Since David Lett of the Eyrie Vineyards planted the Willamette Valley’s first pinot noir 40 years ago, the Burgundian grape has become the sine qua non of Oregon wine. The state’s pinots rival in quality those produced by the centuries-old vineyards of France, but their diversity can be disorienting to the novice pinot-phile. From Lett’s lean, subtle dinner companions to the mouth-filling, gobs-of-fruit blockbusters from Sineann, these wines practically span the oenological cosmos.
But enjoying them isn’t astrophysics; it’s mainly a simple equation involving three factors: vineyard, vintage and vintner. Think of each sphere as exerting a gravitational pull on this famously finicky and mercurial grape, and you’re on your way toward navigating the universe of Oregon pinot noir.
Noir gazing, if you’ll pardon the expression, involves looking not at the heavens, but at the earth: Pinot noir grapes are exceptionally sensitive to the minutiae of microclimate and soil. In viticultural terms, the thin-skinned fruit has a gift for expressing the quasi-mystical notion of terroir, which roughly means "sense of place." In the late Middle Ages, the monks who tended the first pinot vineyards in Burgundy noted that different patches of land yielded different characteristics in wine, and they drew boundaries based on what they smelled and tasted. So important are the effects of terroir on pinot noir that to this day it’s the place name, rather than the grape name, that goes on Burgundian labels.
While Oregon’s vineyards are comparatively quite young, their personalities are well developed, and vineyard designated wines provide a good sense of just how widely the flavor of the pinot grape can stray. Ken Wright has earned a cult following with voluptuous single-vineyard pinots–his Guadalupe Vineyard Pinot Noir betrays a hint of chocolate, while his McCrone Vineyard Pinot Noir possesses rich black-fruit flavors. Conversely, the Abbey Ridge vineyard supplies grapes to several Oregon labels, and you can taste its red fruits and spice in the otherwise very different vineyard-designated wines of producers such as Cameron and Westrey.
It may ease your confusion to learn that you can confidently drink these wines from almost any available vintage, since weather conditions in the Willamette Valley during ripening and harvest were unusually consistent during the seven years preceding 2005. But sun and rain aren’t the only things that vary from year to year. Much like hemlines, wines evolve with the culture, and over the last two and a half decades changing fashions have conspired with clement weather to bare the legs, so to speak, of Oregon pinot noir.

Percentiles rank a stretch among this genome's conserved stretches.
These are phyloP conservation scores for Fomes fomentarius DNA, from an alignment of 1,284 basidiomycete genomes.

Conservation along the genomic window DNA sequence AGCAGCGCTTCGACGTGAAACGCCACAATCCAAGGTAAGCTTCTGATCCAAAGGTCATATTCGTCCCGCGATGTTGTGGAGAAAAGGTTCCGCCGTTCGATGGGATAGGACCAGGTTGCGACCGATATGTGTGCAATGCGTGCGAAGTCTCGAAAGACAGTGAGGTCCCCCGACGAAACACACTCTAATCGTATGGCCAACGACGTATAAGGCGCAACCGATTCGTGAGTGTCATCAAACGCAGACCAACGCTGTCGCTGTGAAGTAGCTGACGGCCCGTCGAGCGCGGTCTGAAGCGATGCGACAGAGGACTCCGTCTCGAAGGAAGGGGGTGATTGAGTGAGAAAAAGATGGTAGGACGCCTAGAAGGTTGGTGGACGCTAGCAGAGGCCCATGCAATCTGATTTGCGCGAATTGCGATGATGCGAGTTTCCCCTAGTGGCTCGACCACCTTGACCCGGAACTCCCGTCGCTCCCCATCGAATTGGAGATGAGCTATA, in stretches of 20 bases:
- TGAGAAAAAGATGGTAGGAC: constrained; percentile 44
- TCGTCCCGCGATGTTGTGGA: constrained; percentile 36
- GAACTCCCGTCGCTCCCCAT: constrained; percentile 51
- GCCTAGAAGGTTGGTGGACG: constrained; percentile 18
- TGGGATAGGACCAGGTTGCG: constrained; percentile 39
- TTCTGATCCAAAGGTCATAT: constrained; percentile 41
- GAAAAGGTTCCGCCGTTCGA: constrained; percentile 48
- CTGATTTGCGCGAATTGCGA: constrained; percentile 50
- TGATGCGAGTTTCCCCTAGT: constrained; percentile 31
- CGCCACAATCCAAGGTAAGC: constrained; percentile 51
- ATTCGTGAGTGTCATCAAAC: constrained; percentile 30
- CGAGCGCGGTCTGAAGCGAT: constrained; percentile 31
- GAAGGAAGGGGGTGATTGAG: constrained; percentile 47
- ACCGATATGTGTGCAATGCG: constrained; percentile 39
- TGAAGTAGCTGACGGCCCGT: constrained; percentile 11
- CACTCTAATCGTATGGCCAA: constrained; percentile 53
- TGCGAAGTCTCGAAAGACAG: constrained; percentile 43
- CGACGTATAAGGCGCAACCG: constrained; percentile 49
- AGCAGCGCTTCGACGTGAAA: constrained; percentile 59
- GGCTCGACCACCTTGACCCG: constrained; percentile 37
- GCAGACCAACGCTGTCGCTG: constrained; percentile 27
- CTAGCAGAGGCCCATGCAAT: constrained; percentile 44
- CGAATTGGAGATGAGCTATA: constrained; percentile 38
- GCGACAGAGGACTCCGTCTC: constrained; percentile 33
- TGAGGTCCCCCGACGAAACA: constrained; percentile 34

In its earliest vintages, local pinot more closely resembled its reserved Burgundian kin than it does now. Grapes typically ripened slowly through the warm days and cool nights of the Willamette Valley’s mild summers, retaining acidity and finesse. But in the 1980s the region’s wine industry, then growing explosively, experienced a number of unusually warm, ripe years, producing wines with higher alcohol and lower acidity. At about the same time, American wine drinkers–exemplified by the influential critic Robert Parker Jr–began to favor similarly big, opulent wines. Some Oregon vintners responded by delaying the harvest as long as possible, releasing a cascade of superripe pinots. A generally warming climate has only encouraged the trend.
Not all vintners followed suit. While many consumers have become hooked on luscious, fruity wines higher in alcohol, the uncompromising Lett and a few like-minded vintners chose to adhere to French precedent, rather than go big and jammy. "I like pinot noir to taste like pinot noir, not like some syrupy zinfandel," says Lett today. By picking earlier and resisting the temptation to extract every last bit of color and tannin, Lett and his compatriots–including David Adelsheim of Adelsheim Vineyard and Russ Raney of Evesham Wood–have continued to produce wines with higher levels of acid, lower alcohol content and subtler, more complex structures.
If there’s a note of contempt in Lett’s voice, he’s earned the right to bristle. He put Oregon on the map–and earned the nickname Papa Pinot–when his 1975 South Block Reserve took high honors in major competitions in France. One of the reasons the French like Lett’s wines is that they complement food: Their acid cuts through fat, and their demure character heightens, rather than overpowers, cuisine. Another clear advantage of this more restrained approach is longevity. Many of the superripe wines of 1994, a very hot vintage in the Willamette Valley, were nearly undrinkable by 1999, while Lett’s pinots, even from a famously dismal vintage such as 1984, have consistently held together–and improved–after 20 years or more. (You’re unlikely to find these older vintages, however, unless you’ve cellared them yourself.)
So where does that leave pinot tyros? Flush with choices, and ready to explore. Consider a fourth "v"–victuals. Will you be drinking with dinner? Cuisine-friendly pinots–the Eyrie’s Estate Reserve, Cameron’s Clos Èlectrique or St Innocent’s benchmark Seven Springs vineyard designate–favor straightforward flavors like salmon and rare beef tenderloin; wild mushrooms and game can bring out the wines’ earthy, gamey subtleties. A brooding Sineann Whistling Ridge, an Archery Summit Renegade Ridge or a Panther Creek Bednarik Vineyard might be better accompanied by naught but conversation or a fine view.
In the end, your choice may also depend on your preferred sort of seduction; some people like their gratifications immediate, while others prefer them elusive. In the broad spectrum of pinot noir, there’s something for sensualists of every stripe, because all pinots share a central mystery: They’re rooted in the earth, but their pleasures are celestial.
This article appeared in the February 2006 issue of Portland Monthly.